And it is to Luther that Metaxas returns to again and again. And we see how the leader of the great schism of the sixteenth century had really ended (Badly. I never knew any of this.):

Luther and the Jews
“Many Jews in Germany, like Sabine’s husband, Gerhard, and like Franz Hildebrandt, were not merely culturally assimilated Germans, but were baptized Christians too. And many of them, like Franz Hildebrandt, were devout Christians who chose to enter the Christian ministry as their life’s work. But in a few years, as part of their effort to push Jews out of German public’ life, the Nazis would attempt to push them out of the German church too. That these “non-Aryans” had publicly converted to the Christian faith meant nothing, since the lens through which the Nazis saw the world was purely racial. One’s genetic makeup and ancestral bloodline were all that mattered; one’s most deeply held beliefs counted for nothing.

To understand the relationship between Germans, Jews, and Christians, one has to go back again to Martin Luther, the man in whom Germanness and Christianity were effectively united. His authority as the man who defined what it was to be a German Christian was unquestioned and it would be used by the Nazis to deceive many. But when it came to the Jews, Luther’s legacy is confusing, not to say deeply disturbing.

At the very end of his life, after becoming a parody of his former cranky self, Luther said and wrote some things about the Jews that, taken on their own, make him out to be a vicious anti-Semite. The Nazis exploited these last writings to the utmost, as though they represented Luther’s definitive take on the matter, which is impossible, given what he’d said earlier,in life.

In the beginning of his career, Luther’s attitude toward the Jews was exemplary, especially for his day. He was sickened at how Christians had treated Jews. In 1519 he asked why Jews would ever want to become converted to Christianity given the “cruelty and enmity we wreak on them — that in our behavior towards them we less resemble Christians than beasts?”

Four years later in the essay “That Jesus Christ Was Born a Jew,” he wrote, “If I had been a Jew and had seen such dolts and blockheads govern and teach the Christian faith, I would sooner have become a hog than a Christian. They have dealt the Jews as if they were dogs rather than human beings; they have done little else than deride them and seize their property.”

There is no question that Luther believed Jews could convert to the Christian faith and wished they would so — and therefore never thought being a Jew and being a Christian mutually exclusive, as the Nazis did. On the contrary, like the apostle Paul, Luther hoped to give them the inheritance meant for them in the first place, before it meant for Gentiles. Paul declared that Jesus came “for the Jews first.”

But this initial cheeriness and optimism would not last long. For most of his adult life Luther suffered from constipation, hemorrhoids, a cataract in one eye, and a condition of the inner ear called Meniere’s disease, with results in dizziness, fainting spells, and tinnitus. He also suffered mood swings and depression. As his health declined, everything seemed to set him off. When a congregation sang anemically, he called them “tone-deaf sluggards” and stormed out. He attacked King Henry VIII as “effeminate” and blasted his theological opponents as “agents of the devil’ and “whore-mongers.”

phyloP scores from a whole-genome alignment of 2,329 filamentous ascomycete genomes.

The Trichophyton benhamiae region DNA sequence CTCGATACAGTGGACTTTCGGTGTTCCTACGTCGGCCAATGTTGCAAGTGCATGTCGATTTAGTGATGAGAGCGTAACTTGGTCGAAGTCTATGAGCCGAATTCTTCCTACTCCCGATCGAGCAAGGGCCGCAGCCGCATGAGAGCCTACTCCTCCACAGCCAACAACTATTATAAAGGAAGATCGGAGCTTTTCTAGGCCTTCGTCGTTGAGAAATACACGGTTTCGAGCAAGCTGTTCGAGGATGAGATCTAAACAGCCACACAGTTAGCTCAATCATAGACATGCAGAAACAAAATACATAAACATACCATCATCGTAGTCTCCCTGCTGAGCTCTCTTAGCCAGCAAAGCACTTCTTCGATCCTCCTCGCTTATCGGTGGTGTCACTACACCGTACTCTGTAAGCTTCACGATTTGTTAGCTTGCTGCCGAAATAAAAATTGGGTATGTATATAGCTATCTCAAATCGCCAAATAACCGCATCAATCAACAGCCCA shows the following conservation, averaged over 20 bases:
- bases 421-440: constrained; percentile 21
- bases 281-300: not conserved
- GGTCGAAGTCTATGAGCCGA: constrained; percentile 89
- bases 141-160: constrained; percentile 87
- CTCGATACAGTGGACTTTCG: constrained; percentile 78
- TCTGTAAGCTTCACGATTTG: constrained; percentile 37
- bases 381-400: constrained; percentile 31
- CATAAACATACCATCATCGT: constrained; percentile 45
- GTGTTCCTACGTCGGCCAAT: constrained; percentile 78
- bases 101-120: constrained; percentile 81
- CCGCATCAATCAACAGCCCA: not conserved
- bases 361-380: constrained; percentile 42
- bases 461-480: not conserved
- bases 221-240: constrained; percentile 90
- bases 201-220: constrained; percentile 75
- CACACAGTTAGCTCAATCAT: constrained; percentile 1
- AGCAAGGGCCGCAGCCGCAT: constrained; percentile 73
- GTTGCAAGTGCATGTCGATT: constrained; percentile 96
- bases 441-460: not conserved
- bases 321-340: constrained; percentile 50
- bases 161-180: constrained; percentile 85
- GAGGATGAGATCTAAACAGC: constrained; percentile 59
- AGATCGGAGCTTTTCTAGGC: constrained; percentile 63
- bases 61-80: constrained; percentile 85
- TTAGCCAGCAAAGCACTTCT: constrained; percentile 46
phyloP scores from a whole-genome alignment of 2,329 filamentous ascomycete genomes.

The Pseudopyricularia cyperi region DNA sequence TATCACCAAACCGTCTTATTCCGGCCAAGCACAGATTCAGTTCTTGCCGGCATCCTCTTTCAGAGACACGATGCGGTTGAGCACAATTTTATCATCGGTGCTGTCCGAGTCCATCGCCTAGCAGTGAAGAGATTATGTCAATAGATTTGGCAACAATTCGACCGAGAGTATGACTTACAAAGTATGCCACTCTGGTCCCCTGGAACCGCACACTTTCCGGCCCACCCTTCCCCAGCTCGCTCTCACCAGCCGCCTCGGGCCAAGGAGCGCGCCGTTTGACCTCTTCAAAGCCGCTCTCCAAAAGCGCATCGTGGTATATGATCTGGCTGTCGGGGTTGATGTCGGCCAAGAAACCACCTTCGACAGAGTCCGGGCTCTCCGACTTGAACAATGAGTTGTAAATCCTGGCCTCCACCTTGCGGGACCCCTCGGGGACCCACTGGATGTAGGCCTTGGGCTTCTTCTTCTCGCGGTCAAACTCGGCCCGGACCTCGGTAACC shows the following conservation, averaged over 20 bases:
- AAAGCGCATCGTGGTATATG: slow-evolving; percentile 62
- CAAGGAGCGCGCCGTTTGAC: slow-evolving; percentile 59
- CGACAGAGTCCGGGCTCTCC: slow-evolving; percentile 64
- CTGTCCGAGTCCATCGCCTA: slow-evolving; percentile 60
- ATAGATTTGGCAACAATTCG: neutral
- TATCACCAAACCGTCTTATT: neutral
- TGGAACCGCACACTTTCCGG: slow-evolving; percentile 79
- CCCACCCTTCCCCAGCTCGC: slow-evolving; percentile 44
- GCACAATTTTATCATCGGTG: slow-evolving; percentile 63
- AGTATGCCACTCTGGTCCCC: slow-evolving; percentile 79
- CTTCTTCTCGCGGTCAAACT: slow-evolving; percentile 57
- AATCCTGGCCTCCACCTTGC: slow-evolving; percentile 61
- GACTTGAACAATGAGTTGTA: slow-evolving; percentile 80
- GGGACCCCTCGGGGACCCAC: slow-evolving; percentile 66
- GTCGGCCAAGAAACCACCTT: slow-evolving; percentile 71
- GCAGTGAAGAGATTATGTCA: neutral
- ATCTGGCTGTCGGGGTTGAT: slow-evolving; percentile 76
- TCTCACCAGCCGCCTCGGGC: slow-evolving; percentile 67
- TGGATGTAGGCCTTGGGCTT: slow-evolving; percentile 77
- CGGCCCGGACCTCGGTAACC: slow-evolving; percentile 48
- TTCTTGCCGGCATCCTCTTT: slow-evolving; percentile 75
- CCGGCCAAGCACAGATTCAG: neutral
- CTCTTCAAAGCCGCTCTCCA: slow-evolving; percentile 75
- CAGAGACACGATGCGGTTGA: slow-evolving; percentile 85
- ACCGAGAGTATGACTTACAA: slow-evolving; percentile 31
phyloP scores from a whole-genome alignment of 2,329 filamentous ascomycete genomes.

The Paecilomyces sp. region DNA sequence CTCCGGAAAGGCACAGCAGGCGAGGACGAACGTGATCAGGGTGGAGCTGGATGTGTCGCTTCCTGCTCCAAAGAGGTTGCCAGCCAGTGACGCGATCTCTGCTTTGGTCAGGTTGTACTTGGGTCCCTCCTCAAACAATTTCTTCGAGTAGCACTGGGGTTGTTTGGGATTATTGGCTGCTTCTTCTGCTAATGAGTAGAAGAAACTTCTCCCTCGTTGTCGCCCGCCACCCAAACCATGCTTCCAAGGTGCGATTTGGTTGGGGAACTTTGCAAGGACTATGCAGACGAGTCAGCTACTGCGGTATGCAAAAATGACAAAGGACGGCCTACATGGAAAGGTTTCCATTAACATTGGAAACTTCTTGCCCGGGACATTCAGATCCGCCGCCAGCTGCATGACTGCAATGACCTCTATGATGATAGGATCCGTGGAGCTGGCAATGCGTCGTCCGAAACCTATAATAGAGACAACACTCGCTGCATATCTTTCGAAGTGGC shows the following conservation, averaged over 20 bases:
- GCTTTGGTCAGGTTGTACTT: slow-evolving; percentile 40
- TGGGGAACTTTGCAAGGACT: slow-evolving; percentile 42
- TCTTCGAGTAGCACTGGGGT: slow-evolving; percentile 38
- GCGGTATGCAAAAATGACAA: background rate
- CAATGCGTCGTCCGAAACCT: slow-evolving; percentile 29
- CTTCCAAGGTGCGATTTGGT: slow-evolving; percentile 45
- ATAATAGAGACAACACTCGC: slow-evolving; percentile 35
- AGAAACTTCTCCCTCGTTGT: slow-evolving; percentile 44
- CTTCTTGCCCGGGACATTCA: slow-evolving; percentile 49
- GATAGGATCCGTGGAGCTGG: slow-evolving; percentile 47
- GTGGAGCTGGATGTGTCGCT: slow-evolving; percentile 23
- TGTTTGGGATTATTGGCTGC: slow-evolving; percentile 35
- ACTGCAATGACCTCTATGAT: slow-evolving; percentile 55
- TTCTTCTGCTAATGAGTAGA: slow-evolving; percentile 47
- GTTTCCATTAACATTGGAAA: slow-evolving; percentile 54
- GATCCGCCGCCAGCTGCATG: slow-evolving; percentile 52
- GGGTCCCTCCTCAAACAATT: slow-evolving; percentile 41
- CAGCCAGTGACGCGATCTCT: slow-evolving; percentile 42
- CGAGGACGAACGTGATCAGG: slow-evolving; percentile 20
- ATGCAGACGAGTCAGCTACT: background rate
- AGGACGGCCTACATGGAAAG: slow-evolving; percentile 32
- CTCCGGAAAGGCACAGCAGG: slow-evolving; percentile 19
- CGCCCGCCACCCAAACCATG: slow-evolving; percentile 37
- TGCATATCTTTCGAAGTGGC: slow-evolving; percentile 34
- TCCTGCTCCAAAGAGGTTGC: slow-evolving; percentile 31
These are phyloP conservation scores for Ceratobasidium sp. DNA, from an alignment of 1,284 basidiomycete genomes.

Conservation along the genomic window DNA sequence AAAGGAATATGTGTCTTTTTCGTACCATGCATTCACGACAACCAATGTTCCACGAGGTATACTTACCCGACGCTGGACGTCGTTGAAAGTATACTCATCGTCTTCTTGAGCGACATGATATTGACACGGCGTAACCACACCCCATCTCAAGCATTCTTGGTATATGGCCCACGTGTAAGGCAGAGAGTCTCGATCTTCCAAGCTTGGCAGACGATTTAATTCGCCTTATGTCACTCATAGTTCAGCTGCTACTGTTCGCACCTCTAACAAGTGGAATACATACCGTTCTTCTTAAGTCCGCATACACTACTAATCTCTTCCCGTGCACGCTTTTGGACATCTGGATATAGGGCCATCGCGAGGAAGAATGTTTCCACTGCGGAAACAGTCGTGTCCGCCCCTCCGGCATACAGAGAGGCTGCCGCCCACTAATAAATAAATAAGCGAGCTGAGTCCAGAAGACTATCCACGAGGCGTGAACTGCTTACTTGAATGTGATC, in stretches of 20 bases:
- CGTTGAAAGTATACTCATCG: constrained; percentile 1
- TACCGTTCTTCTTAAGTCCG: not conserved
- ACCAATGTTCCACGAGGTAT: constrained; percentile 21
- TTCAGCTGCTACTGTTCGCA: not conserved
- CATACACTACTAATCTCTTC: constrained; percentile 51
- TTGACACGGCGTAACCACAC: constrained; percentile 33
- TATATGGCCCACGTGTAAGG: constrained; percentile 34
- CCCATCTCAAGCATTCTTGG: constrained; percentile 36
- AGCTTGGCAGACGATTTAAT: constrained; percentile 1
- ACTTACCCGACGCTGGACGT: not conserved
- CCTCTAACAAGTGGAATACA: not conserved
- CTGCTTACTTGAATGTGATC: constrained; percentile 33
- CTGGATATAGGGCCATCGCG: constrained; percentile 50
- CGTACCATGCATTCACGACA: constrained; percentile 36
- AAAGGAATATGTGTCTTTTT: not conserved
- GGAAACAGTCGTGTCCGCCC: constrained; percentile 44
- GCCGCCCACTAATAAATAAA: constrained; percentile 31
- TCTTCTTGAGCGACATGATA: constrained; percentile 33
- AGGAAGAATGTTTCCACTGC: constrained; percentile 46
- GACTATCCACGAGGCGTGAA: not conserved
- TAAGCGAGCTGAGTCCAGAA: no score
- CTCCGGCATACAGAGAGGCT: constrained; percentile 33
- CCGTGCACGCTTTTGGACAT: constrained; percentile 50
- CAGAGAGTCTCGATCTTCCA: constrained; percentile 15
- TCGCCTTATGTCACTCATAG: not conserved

His language waxed fouler and fouler. He called the pope “the Anti-Christ” “a brothel-keeper above all brothel-keepers and all lewdness, including which is not to be named.” He blasted the Catholic Church’s regulation marriage and accused the church of being “a merchant selling vulvas, genitals and pudenda.” Expressing his contempt for the devil, he said that he would give him “a fart for a staff.”

He viciously mocked Pope Clement II’s writings: “Such a great horrid flatus did the papal arse let go here! He certainly pressed with great might to let out such a thunderous flatus – it is a wonder that it did not tear his hole and belly apart!” Luther seemed to have had an absolutely torrid love affair with all things scatological. Not only were his linguistic flourishes styled along such lines, but his doctors seem to have followed suit: for one of his ailments, they persuaded him to take a draught of “garlic and horse manure,” and he infamously received an enema — in vain — moments after he had departed this world. So it is in this larger context that one has to take his attitude toward the Jews, which, like everything else in his life, unraveled along with his health.

The troubles started in 1528 when, after a large meal of kosher food, he suffered a shattering attack of diarrhea. He concluded that the Jews had tried to poison him. By that time he was making enemies everywhere. In his last decade, his list of ailments ballooned to include gallstones, kidney stones, arthritis, abscesses on his legs, and uremic poisoning. Now his nastiness would hit its stride. He wrote the vile treatise “Von den Juden und Iren Lügen” (“On the Jews and Their Lies”), and the man who once described the Jews as “God’s chosen people” now called them “a base and whoring people.”